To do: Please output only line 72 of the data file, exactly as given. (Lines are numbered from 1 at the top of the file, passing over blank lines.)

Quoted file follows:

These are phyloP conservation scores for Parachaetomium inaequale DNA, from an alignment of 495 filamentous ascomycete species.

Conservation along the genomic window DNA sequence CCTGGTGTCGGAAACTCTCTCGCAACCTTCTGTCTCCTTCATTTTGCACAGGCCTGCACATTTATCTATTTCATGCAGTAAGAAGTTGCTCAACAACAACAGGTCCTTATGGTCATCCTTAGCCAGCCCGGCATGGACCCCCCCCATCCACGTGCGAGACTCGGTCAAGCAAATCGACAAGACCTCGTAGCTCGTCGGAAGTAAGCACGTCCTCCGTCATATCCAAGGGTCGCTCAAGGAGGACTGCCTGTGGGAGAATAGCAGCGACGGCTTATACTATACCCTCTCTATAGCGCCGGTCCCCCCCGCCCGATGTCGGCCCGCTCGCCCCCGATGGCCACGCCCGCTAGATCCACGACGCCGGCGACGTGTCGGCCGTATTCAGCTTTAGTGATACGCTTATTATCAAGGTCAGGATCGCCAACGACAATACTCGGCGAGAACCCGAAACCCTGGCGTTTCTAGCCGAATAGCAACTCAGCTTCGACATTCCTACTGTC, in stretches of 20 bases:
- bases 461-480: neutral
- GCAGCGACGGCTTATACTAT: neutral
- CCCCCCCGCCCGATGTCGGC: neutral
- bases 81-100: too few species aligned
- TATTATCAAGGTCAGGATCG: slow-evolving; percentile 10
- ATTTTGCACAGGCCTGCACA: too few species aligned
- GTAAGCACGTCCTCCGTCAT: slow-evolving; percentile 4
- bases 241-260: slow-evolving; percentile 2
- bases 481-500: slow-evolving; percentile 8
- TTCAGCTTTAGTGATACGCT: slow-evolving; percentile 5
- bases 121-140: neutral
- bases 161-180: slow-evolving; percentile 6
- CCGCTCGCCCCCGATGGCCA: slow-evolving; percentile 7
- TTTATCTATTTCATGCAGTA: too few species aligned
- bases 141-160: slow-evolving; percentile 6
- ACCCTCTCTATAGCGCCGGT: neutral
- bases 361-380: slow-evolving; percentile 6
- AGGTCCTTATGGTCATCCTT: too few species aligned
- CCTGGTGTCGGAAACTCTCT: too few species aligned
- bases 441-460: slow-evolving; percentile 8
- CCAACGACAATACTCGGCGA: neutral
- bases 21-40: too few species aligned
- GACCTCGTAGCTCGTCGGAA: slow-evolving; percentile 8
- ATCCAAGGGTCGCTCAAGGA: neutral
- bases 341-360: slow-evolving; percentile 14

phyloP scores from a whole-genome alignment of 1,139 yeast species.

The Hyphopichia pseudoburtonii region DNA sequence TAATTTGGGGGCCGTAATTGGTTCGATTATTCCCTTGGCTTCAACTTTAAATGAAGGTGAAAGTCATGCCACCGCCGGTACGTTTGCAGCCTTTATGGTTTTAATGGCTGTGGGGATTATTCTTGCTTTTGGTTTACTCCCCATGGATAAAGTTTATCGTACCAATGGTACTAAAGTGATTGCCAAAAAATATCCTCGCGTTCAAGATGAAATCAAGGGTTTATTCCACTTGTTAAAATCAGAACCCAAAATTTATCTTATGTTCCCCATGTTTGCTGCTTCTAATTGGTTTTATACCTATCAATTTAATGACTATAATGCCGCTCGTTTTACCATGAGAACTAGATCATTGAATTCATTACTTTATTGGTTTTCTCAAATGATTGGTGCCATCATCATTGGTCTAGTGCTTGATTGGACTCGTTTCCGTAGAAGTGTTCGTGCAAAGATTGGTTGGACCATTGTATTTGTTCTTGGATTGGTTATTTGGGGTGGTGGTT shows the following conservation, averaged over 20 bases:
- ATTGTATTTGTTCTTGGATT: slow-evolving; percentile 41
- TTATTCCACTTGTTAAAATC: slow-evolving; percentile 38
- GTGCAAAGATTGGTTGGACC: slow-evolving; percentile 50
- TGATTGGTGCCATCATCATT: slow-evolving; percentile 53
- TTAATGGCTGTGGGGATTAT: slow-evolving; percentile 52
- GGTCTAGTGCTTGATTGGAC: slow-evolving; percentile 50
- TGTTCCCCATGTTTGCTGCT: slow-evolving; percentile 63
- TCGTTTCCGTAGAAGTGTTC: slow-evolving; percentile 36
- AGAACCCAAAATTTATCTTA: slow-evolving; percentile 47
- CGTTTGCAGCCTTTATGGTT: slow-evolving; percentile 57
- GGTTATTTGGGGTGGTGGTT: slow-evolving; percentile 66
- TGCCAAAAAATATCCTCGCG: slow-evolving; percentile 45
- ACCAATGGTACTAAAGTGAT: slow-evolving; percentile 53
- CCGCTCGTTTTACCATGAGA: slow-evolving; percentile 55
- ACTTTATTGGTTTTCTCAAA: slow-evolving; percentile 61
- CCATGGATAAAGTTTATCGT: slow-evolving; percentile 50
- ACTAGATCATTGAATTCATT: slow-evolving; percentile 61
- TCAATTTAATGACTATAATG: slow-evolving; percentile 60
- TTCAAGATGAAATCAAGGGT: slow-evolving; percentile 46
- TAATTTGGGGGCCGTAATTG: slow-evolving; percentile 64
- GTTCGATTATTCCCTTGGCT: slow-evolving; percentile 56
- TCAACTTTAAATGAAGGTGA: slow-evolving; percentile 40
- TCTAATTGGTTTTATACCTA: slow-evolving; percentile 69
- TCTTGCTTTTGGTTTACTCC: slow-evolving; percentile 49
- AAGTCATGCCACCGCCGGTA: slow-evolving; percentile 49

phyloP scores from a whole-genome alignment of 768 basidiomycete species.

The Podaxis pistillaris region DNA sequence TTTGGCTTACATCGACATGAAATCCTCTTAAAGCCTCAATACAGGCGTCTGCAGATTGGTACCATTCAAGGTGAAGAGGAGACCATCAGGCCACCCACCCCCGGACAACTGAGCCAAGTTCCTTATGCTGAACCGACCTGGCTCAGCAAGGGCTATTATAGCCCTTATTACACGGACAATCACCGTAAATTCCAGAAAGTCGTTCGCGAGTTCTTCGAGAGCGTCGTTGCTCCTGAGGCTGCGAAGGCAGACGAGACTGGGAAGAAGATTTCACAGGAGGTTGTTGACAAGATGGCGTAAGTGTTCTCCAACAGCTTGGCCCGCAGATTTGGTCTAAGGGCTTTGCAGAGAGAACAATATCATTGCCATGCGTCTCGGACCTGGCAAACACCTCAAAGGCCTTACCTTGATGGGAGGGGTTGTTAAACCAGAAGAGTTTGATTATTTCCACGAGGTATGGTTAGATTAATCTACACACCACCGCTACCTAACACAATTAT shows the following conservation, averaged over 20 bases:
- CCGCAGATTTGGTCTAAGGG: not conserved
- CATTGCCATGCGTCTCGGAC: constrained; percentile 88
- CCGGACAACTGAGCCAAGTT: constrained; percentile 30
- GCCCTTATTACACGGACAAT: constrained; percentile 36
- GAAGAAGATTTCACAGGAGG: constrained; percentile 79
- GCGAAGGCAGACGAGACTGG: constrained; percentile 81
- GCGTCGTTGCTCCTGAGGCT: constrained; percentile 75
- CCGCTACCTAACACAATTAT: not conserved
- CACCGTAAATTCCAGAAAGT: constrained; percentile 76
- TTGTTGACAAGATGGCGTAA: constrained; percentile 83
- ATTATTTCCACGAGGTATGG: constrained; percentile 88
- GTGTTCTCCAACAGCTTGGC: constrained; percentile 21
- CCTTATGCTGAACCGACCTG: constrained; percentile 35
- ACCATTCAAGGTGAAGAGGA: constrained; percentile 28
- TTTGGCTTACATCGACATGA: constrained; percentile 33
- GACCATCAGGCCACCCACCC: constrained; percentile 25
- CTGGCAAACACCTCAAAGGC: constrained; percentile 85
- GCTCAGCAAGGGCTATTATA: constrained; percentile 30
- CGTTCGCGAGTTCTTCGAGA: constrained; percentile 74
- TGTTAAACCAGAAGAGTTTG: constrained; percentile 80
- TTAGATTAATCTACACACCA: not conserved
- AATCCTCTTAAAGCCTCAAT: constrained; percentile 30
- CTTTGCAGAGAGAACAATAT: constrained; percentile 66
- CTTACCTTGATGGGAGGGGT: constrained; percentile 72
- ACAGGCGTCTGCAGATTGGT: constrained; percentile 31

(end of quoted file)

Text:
- GACCATCAGGCCACCCACCC: constrained; percentile 25